From the 5th of November 2019 to the 8th, India saw one of its extravagant science events, the India International Science Festival, organised in Kolkata. The event was organised by the Ministry of Science & Technology and Earth Sciences, Government of India, in association with Vijnana Bharati (VIBHA) and hosted many conferences, conclaves and exhibitions aimed at anyone enthusiastic about science. Although this was the fifth edition of the science festival, it was the first time a dedicated Science and Technology Media Conclave was held as a part of IISF—a move that had many science communicators, writers and journalists enthused. It was spread over two days, the 6th and 7th of November, at the legendary Bose Institute.
The Media Conclave comes at a time when the need for science dissemination has started to gain traction and a section of the media and academia have realised the need for it. Many are of the view that unless the findings of public-funded science are conveyed back to the public—the ultimate beneficiaries—very little is served with all the toil. Hence, the conclave aimed to “bring in diverse perspectives from India and abroad to crystallise an ideal vision for science and technology content and its dissemination.”
The two days of the conclave saw six panel discussions with journalists, including those who write about science, science communicators, science writers and professors from different communications institutes across the country as panellists. There were also three panellists from neighbouring Nepal. The audience was predominantly students of journalism with a small representation of researchers. Although, one would have expected a sizeable presence of the latter considering that science communication, as a profession, is transcending the boundaries of traditional journalism. Another section of audience that was completely missing from the discourse was the public—the very consumers of all science news. While one could say ‘we’ are the public, without a neutral face to it, opinions would remain biased. Here is a snippet of the event captured real-time on Twitter.
— Gubbi Labs (@gubbilabs) November 6, 2019
Pulling off an event of this scale and size is no joke, and the efforts of the organisers, primarily Mr Sourav Sen and his team, are commendable. Barring the delays at the beginning of the two days owing to various hurdles, much of the panel discussions saw active participation from the panellists and the audience alike. Although the discussions were termed ‘panel discussions’, many sessions stuck to the format of allocating each speaker about ten minutes to lay down their points or run through their presentation slides. Informal chatter hinted at the fact that adequate prior communication on the exact format could have facilitated more of a discussion and less of a monologue. However, some panels did manage to have a discussion.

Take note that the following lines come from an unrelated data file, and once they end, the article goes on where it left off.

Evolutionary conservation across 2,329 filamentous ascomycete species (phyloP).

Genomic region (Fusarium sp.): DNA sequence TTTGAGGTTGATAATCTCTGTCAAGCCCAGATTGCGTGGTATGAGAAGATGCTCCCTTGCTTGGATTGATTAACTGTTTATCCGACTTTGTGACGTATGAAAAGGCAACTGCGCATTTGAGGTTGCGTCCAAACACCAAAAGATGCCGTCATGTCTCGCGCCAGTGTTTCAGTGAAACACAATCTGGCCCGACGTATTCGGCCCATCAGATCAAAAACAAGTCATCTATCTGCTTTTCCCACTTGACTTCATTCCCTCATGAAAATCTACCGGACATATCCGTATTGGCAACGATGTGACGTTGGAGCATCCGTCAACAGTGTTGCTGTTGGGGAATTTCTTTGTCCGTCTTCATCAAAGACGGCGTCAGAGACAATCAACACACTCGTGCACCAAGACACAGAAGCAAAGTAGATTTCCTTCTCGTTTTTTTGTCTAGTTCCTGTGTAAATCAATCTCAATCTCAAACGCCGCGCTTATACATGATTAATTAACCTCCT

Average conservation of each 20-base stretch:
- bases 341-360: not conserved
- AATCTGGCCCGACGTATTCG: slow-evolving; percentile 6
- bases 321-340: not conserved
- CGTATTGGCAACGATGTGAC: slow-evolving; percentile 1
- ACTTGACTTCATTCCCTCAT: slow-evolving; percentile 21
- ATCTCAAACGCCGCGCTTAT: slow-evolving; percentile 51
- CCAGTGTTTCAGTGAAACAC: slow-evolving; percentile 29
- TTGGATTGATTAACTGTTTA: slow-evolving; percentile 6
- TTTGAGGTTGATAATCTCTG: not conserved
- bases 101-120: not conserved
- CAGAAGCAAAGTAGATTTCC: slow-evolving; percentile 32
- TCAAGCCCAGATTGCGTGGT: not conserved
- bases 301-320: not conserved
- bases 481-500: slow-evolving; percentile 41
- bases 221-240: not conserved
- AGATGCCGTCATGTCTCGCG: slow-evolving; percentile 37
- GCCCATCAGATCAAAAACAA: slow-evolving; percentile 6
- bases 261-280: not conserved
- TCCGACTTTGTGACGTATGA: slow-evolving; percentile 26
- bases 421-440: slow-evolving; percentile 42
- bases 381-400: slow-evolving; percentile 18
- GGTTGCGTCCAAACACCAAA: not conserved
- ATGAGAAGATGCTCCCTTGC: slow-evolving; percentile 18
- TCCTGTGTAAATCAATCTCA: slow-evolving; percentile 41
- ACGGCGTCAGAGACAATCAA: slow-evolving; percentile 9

A common topic that frequently surfaced in many of the discussions was about defining who is a ‘science journalist’, a ‘science writer’ and a ‘science communicator’. With all due respect, each of the participants probably had their own definitions for these terms that often overlap. But, does that matter? Apparently not, as the underlying roles of all these ‘titles’ is to take science to the public. Do we, as professionals in the field, draw a line? Perhaps not; to each, their own.
The panellists saw a good mix of experience—some were journalists for over three decades and had come from a traditional journalism background and had worked in newsrooms for years, covering science as another ‘beat’. Others had chosen to enter the field out of passion, for their academic backgrounds lie strongly in science with skills of journalism self-acquired on the job. Is one tribe better than the other? Maybe, time will tell, but there was consensus in the room about the fact that taking science to the public needed special skills.
For a first time effort to bring together people serving similar causes, under the aegis of a government-sponsored event at this scale, the conclave was successful. It provided an opportunity for many participants to meet and interact with their contemporaries at length, understand each others' work and possibly to collaborate in the future. Perhaps the stash of business cards from these meetings would be the biggest takeaway for most. A continued engagement is key to take these networks to the next level, and to deliver meaningful actions for years to come. On that note, we at Research Matters have started a mailing list, called Scicomm, to facilitate continued engagement and exchange of ideas and information. It’s free to sign-up and participate.
Most of the discussions during these two days were not entirely new to professionals in the field—many debates about the need for scicomm, the art of scicomm and how scicomm bridges science and society have taken place. Anecdotal evidence of science being successfully taken to the public and its implications exists. Other focused meetings between scientists and journalists in the past, like the one organised at IMSc Chennai in 2018, have provided a platform for a candid discussions between the two. However, reiterating these discussions and bringing them to the fore yet again, with a different audience, is still worth the effort considering scicomm in India is yet to realise its full potential.
For a country, a seemingly obvious final goal of investing in science communication is to increase the scientific temper among the masses. Science communication professionals have a big role to play in this journey as they shape the path towards this goal. While deliberations, as seen in the two days, can help chart the course, it is actions that eventually matter. A sustainable model for science dissemination in the country is the need of the hour and the sooner we crack this nut, the faster we may reach the goal post.